Recently the topic of Singaporeans being encouraged to have more babies is coming up again. The past 2 years during Chinese New Year when people saw Sophia (as a 1 month old and barely past 1 year old) the standard comment was “congratulations” and now when they see the 2 year old, I’m getting “time to try for more!”

I’ve been reading other bloggers write about how expensive it is to have a child in Singapore. The hospital bill for the delivery itself came up to more than $10k for my first child and something like $17-20k for all the medical expenses throughout pregnancy. True that I am more demanding when it comes to medical service standards and it is probably possible to keep it much lower but fact is I don’t want to save on anything connected with my child. Preschool fees alone will work out to more than $90k per child and that is assuming they don’t raise their fees (which is fat hope because Sophia’s preschool has already raised their fees by more than $100 per month between the time she registered a place less than a year ago and now).  And all these before we even talk about proper schooling. Its a good thing primary and secondary education is virtually free in Singapore but then comes university. According to this projection, 4 years of local university education in 2030 is projected to cost approximately $152,162, and that is provided the child can and wants to go to a local university. If she were to go overseas either for better prospects or because she cannot get into a local university, the projected cost can be as high as $430,239. Add to that food, accommodation, clothes and other expenses for 20 year (potentially more given the trend that is already apparent now where young people are relying on their parents to buy them their matrimonial house, car etc. ), you are probably looking at a cost of a million a child, roughly.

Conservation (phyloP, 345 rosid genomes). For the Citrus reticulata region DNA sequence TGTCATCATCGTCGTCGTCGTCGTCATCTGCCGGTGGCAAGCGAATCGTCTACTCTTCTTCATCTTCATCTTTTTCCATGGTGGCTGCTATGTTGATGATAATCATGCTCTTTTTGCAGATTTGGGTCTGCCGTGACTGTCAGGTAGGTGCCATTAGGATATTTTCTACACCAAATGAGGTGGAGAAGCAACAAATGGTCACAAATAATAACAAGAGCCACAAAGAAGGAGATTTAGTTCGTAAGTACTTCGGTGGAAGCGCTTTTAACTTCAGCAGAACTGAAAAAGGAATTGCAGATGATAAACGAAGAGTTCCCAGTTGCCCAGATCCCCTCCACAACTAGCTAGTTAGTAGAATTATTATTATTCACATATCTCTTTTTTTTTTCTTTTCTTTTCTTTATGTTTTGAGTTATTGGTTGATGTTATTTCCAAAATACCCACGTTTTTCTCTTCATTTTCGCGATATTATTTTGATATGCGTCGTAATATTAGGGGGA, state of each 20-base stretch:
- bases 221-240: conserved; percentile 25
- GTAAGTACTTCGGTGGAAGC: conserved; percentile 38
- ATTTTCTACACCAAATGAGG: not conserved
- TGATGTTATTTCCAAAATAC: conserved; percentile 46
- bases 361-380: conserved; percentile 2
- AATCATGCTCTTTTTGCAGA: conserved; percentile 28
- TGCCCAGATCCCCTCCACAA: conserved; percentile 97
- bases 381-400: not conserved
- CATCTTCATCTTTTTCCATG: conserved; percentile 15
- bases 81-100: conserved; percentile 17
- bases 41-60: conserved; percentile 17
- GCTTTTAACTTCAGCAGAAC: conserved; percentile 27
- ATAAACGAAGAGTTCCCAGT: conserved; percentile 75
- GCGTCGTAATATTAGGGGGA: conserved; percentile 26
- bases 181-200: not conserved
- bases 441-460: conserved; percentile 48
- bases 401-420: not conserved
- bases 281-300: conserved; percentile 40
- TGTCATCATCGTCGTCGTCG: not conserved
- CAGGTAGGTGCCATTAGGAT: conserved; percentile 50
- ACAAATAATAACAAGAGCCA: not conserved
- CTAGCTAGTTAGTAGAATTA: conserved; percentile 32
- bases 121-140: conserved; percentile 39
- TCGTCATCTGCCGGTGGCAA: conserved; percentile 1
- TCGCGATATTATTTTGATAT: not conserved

The babybonus, CDA account and other incentives are peanuts compared to the cost of raising a child. The monetary incentives should not, therefore, be the motivating factor for having children. That’s not to say that people should not have children. They should. I did and may continue to, but it should be for the right reasons of loving children, wanting to raise a family etc. I do embrace the new paternity leave package and the message it is giving on shared parenthood responsibility though. I just hope the men don’t use it to play more golf instead of spending time with the new baby.

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